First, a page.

Sometime around 1786 William suffered a compound fracture of his right leg when he fell gathering cypress seeds in the garden, and the injury likely prompted his retirement from active physical labor. Under his influence, however, the Bartram Botanic Garden and Nursery became a significant site for an emerging generation of naturalists.  William became an important mentor to Benjamin Smith Barton (1766–1815), whom he had met just before Barton left to study medicine at Edinburgh University in 1786.  Barton later became the first Professor of Natural History and Botany at the University of Pennsylvania, a position that Bartram apparently declined in 1782.  Barton regularly brought his students to study specimens in Bartram’s garden, and William produced many natural history drawings for Barton, including a set of drawings to illustrate Linnaean botanical taxonomy that were engraved and published in Barton’s Elements of Botany (Philadelphia, 1803), the first botany text published in the United States. 
In 1806 Thomas Jefferson (1743–1826) invited William to join an expedition to the Red River, but he declined “on account of [his] advanced Age & consequent infirmities (being towards 70 Years of Age) And [his] Eyesight declining dayly.”  He continued to mentor students and receive visitors at Bartram’s Garden, however, where he died in 1823 at the age of eighty-four. His niece, Ann Bartram Carr (1779–1858)—who, together with her husband Colonel Robert Carr (1778–1866), had run the garden since 1812—continued to operate the commercial nursery after her uncle’s death.
—Lacey Baradel and Elizabeth Athens
- , March 14, 1756, in a letter to Alexander Garden (Berkeley and Berkely 1969: 86) 
- , December 5, 1785, in a letter to Benjamin Franklin (Darlington 1849: 522–23) 
“I have taken the freedom to mention these proposals to thee knowing that thou was always ready and willing to promote any useful knowledge and science, for the use of mankind ; and if, on consideration of the premises, thou should approve thereof, thou may communicate them to the members of the Philosophical Society, or any other set of gentlemen, that would be willing or likely to encourage such an undertaking. Perhaps Congress, or some of the members, might promote their going out with the surveyors, when they lay out the several new states.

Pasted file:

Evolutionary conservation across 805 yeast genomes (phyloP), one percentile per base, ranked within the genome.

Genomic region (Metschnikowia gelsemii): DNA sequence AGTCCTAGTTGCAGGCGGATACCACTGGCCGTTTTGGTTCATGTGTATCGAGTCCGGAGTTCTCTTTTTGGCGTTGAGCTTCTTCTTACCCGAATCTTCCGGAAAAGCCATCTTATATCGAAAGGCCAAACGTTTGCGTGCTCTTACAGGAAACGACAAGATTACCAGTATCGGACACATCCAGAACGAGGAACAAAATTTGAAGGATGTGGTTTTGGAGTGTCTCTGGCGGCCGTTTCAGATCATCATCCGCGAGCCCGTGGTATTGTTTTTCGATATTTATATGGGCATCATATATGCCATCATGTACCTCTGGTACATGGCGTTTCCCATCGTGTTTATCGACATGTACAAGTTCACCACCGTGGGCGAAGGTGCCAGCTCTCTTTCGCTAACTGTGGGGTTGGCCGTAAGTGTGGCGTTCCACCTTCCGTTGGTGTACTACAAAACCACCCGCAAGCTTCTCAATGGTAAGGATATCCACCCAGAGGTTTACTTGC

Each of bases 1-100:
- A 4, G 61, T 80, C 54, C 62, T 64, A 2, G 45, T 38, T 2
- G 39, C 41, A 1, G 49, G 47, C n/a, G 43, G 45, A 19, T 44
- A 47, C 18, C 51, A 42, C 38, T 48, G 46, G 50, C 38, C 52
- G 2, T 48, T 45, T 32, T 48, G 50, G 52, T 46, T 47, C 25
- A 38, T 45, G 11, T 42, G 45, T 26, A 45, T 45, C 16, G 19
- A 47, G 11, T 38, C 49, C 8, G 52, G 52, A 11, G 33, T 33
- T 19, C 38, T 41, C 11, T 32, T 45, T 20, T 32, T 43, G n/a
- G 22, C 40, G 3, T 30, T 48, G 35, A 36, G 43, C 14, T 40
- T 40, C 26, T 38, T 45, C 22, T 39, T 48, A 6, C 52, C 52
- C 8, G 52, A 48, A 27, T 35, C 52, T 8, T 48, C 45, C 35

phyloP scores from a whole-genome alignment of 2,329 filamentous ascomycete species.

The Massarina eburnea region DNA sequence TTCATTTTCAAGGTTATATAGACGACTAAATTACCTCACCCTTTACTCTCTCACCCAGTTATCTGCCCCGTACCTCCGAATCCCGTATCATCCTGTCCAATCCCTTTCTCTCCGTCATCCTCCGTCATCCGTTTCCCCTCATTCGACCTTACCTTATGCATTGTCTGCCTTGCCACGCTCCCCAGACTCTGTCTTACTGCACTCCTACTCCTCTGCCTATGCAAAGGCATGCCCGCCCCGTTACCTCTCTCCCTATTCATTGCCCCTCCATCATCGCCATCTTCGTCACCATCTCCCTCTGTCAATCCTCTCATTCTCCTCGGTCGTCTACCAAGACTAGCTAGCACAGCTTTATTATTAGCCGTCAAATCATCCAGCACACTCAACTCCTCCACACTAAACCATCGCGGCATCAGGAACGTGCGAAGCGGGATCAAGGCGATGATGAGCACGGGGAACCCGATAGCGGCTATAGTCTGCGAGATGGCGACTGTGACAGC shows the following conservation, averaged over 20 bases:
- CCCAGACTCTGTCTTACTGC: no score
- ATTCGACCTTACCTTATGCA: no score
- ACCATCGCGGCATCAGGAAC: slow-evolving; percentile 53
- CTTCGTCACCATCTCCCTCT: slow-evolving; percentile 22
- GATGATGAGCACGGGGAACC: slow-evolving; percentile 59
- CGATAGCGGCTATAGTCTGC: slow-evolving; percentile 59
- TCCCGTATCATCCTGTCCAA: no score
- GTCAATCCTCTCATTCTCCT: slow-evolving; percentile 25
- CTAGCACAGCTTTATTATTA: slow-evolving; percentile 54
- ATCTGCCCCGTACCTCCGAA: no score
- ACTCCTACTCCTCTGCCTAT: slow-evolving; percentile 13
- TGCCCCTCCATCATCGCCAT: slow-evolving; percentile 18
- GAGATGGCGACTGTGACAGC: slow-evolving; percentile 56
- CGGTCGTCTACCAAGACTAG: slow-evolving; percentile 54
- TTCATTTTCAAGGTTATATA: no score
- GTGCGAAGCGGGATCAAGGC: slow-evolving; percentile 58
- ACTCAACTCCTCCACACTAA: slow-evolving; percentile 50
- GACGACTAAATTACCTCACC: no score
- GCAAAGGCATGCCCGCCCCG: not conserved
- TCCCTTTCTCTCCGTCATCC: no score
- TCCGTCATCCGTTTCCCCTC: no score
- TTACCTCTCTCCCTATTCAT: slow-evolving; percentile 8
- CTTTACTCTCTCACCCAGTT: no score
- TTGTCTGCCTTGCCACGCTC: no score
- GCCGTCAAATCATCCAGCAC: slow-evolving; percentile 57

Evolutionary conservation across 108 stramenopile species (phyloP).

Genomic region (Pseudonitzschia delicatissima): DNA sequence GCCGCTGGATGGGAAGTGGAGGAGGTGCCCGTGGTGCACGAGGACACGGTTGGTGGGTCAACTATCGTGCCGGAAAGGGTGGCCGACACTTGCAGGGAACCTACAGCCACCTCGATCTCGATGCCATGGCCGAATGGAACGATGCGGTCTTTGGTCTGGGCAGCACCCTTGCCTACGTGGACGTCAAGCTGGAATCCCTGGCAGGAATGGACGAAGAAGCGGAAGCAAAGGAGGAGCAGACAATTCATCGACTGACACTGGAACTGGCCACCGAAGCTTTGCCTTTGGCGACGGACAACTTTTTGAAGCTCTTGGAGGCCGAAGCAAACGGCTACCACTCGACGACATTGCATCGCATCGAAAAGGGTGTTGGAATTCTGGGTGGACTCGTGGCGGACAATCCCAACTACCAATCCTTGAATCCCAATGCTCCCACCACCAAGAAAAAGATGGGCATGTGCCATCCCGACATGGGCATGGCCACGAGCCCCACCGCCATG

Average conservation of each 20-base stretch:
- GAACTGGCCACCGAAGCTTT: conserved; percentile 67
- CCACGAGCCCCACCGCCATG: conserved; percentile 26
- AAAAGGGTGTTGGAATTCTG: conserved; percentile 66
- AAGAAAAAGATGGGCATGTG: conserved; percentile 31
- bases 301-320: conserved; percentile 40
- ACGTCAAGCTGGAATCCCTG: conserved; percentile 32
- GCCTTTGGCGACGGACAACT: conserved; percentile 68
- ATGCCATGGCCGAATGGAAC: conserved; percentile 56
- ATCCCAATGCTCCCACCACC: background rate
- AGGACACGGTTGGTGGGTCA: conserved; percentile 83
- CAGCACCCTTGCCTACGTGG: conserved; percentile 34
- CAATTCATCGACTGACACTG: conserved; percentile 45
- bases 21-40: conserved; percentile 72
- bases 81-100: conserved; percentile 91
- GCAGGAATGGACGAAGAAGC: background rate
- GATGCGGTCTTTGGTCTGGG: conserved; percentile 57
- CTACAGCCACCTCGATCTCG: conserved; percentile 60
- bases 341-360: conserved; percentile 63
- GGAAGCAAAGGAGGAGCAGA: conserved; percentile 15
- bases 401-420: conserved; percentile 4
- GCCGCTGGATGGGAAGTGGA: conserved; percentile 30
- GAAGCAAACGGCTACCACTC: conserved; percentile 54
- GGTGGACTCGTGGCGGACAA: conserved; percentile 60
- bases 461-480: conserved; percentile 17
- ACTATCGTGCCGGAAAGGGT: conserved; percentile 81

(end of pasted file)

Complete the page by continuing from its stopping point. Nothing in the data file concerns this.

“I have ordered my nephew, the Doctor, to present thee with one of my Catalogues of the Forest Trees of our Thirteen United States; which I hope thou’ll accept of, for thy perusal.”
- , July 14, 1787, describing the Bartram Botanic Garden and Nursery and his encounter with members of the Bartram family—probably William and his brother John Bartram Jr. (1888: 1:272–74) 
Fig. 3, “Plan of the Ancient Chunky-Yard,” in “Observations on the Creek and Cherokee Indians” (1789), from Transactions of the American Ethnological Society 3, part 1 (1853): 52, fig. 2.
- Bartram, William, 1789, describing settlements of the Muscogulge and Cherokee Indians (1853: 51–53) 
Fig. 4, A great mound and its avenues, at Mount Royal, near Lake George, Georgia, in “Observations on the Creek and Cherokee Indians” (1789), from Transactions of the American Ethnological Society 3, part 1 (1853): 57, fig. 6.
- Bartram, William, 1789, describing Indian settlements in North Carolina, Georgia, and Florida (1853: 57–58) 
- Bartram, William, 1791, describing the area north of Wrightsborough, GA (1791; repr., 1928: 56–57) 
- Bartram, William, 1791, describing St. Simon’s Island, GA (1791; repr., 1928: 72–73) 
- Bartram, William, 1791, describing Marshall Plantation, on the San Juan River, FL (1791; repr., 1928: 84) 
- Bartram, William, 1791, describing an Indian village in FL (1791; repr., 1928: 96) 
- Bartram, William, 1791, describing Lake George, GA (1791; repr., 1928: 101, 104) 
- Bartram, William, 1791, describing Lake George, GA, and settlements of the Muscogulge and Cherokee Indians (1791; repr., 1928: 101–2, 407) 
- Bartram, William, 1791, describing an Indian town in Cuscowilla, GA (1791; repr., 1928: 167–68) 
- Bartram, William, 1791, describing a typical house in Cuscowilla, GA (1791; repr., 1928: 168–69) 
- Bartram, William, 1791, describing an Indian town in Georgia (1791; repr., 1928: 169–70) 
- Bartram, William, 1791, describing Indian village south of Charlotia (1791; repr., 1928: 250–51) 
- Bartram, William, 1791, describing settlements of the Muscogulge and Cherokee Indians (1791; repr., 1928: 406) 
- Bartram, William, 1792, describing islands off the coast of Georgia and Florida (1996: 93) 
- Niemcewicz, Julian Ursyn, March 24, 1798, journal entry describing the Bartram Botanic Garden and Nursery (1965: 52) 
- Pursh, Frederick, 1814, describing a visit to Bartram Botanic Garden and Nursery in 1799 (1814: 1:vi) 
William Bartram (illustrator), Tanner (engraver), Cornus Florida L., n.d.
William Bartram, Dionaea muscipula, n.d., engraving.
John or William Bartram, “A Draught of John Bartram’s House and Garden as it appears from the River”, 1758.
James Trenchard after William Bartram, Franklinia alatamaha, c. 1786.
William Bartram, Arethusa divaricata, 1796.
William Bartram, An Aquatic Plant [Brasenia purpurea (Mich) Casp.], ca. 1800.
William Bartram, Rhododendron punctatum, 1801.
William Bartram, Plan of a “plantation” (or “villa”) of a Creek Indian chief, in “Observations on the Creek and Cherokee Indians” (1789), from Transactions of the American Ethnological Society 3, part 1 (1853): 38, fig. 1.
William Bartram, “Plan of the Ancient Chunky-Yard,” in “Observations on the Creek and Cherokee Indians” (1789), from Transactions of the American Ethnological Society 3, part 1 (1853): 52, fig. 2.
William Bartram, “Arrangement of the Chunky-Yard, Public Square, and Rotunda of the modern Creek towns,” in “Observations on the Creek and Cherokee Indians” (1789), from Transactions of the American Ethnological Society 3, part 1 (1853): 54, fig. 3.
William Bartram, Plan of a Cherokee Private “Habitation,” in “Observations on the Creek and Cherokee Indians” (1789), from Transactions of the American Ethnological Society 3, part 1 (1853): 56, fig. 5.
William Bartram, A Great Mound and its Avenues, at Mount Royal, near Lake George, Georgia, in “Observations on the Creek and Cherokee Indians” (1789), from Transactions of the American Ethnological Society 3, part 1 (1853): 57, fig. 6.